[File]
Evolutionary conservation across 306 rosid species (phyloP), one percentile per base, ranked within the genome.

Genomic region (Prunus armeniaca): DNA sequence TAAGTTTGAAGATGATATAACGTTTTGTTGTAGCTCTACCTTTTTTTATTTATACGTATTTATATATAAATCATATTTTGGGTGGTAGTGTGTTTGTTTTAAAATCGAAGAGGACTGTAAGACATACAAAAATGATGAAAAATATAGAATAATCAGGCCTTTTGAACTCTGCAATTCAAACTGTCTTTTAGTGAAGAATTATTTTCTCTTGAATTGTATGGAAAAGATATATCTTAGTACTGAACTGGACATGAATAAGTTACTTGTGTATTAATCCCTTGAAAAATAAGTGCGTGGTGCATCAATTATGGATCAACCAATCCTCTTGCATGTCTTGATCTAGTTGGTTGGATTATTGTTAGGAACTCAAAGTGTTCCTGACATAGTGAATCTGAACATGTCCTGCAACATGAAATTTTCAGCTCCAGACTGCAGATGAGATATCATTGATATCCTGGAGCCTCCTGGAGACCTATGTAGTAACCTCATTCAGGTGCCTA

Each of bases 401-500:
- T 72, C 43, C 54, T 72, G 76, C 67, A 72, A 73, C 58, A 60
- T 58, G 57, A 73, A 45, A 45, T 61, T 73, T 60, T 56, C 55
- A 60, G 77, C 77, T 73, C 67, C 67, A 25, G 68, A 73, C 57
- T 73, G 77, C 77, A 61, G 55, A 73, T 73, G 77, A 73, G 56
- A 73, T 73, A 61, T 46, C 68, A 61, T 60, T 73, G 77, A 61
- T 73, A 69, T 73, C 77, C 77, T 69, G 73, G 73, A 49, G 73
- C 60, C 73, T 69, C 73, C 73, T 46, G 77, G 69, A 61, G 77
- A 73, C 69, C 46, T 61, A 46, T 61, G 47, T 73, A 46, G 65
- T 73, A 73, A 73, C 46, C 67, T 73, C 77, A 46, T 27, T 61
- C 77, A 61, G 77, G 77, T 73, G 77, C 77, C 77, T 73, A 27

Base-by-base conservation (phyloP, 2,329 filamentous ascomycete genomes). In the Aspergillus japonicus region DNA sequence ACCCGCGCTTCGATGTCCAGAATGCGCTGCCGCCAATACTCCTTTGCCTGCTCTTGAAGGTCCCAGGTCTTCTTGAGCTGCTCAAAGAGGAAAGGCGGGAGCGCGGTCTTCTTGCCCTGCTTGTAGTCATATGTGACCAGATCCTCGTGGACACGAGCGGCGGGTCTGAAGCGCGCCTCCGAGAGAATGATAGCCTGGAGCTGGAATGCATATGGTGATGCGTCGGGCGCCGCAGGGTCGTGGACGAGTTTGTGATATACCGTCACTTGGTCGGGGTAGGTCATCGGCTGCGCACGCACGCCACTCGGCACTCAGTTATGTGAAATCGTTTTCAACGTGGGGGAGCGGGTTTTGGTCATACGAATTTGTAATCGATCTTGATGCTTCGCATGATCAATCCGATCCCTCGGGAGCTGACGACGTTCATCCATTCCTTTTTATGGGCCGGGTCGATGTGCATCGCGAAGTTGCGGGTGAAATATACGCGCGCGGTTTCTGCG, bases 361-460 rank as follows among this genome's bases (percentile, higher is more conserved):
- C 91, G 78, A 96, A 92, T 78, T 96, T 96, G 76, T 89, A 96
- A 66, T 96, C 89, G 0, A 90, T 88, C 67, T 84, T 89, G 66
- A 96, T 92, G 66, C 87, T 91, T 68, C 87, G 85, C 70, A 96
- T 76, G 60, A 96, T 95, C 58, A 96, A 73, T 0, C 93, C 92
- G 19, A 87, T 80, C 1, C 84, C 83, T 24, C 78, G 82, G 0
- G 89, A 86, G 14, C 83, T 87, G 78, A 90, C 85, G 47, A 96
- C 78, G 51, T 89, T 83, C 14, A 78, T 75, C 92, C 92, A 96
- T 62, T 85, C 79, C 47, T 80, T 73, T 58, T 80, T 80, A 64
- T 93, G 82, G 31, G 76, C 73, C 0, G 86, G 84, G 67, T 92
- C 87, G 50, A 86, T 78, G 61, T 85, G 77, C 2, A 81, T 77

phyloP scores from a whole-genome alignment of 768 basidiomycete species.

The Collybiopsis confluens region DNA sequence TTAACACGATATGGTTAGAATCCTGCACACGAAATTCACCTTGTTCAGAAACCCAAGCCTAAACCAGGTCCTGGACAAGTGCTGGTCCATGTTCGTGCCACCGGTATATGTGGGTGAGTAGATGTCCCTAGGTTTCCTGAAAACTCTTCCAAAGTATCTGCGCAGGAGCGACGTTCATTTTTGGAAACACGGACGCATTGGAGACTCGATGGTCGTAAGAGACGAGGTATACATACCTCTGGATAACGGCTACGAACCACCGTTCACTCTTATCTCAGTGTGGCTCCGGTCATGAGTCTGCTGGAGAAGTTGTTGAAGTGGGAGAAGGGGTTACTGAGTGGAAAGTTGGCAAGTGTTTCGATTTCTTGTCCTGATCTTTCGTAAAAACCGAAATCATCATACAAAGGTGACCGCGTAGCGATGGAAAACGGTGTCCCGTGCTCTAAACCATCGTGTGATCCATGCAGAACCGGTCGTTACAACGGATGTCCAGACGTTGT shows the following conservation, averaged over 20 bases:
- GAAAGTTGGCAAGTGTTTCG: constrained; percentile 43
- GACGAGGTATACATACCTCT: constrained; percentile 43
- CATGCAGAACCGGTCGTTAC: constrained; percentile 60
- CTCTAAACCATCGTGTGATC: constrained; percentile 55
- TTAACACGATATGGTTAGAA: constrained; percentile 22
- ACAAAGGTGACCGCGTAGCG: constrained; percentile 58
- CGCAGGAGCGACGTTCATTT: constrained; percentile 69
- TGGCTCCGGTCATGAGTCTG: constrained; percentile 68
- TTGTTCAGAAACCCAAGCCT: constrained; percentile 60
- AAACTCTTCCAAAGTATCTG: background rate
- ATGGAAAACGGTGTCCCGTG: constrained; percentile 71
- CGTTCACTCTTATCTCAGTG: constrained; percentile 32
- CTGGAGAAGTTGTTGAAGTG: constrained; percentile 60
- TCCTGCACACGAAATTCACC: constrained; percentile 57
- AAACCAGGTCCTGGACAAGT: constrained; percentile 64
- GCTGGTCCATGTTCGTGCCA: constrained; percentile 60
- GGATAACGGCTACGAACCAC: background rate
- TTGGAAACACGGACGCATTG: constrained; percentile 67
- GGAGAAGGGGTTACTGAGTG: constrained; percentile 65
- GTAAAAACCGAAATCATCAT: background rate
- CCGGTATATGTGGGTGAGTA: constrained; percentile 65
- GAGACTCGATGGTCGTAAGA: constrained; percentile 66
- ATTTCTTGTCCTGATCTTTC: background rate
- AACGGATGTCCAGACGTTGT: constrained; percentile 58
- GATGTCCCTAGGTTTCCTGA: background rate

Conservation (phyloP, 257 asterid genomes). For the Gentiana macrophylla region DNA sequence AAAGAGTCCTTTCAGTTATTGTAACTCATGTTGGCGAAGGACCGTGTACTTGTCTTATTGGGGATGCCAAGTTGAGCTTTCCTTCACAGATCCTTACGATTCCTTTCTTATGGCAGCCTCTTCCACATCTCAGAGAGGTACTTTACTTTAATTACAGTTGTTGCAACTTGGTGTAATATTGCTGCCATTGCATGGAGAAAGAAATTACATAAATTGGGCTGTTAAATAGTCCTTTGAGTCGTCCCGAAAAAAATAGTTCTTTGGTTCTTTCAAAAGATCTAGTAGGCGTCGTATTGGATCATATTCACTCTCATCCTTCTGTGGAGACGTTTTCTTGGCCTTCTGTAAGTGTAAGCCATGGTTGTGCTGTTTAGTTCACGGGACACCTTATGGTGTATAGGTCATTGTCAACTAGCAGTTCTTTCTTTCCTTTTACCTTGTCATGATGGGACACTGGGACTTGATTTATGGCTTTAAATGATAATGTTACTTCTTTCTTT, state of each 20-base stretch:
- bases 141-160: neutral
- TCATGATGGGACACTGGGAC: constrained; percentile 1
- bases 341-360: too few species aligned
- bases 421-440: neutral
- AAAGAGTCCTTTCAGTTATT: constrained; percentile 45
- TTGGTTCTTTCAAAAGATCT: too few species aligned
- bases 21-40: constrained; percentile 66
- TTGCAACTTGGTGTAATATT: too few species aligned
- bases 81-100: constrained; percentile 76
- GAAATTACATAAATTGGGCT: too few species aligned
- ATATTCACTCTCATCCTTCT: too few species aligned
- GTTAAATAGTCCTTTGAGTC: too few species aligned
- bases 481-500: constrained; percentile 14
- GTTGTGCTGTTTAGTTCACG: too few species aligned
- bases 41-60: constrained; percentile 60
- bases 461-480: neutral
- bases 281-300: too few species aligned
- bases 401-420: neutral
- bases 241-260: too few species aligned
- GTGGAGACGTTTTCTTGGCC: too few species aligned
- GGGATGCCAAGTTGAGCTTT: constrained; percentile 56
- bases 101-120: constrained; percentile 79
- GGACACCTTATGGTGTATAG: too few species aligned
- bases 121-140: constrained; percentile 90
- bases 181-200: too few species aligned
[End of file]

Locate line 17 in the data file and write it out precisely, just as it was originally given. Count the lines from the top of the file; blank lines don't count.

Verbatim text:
- A 96, T 92, G 66, C 87, T 91, T 68, C 87, G 85, C 70, A 96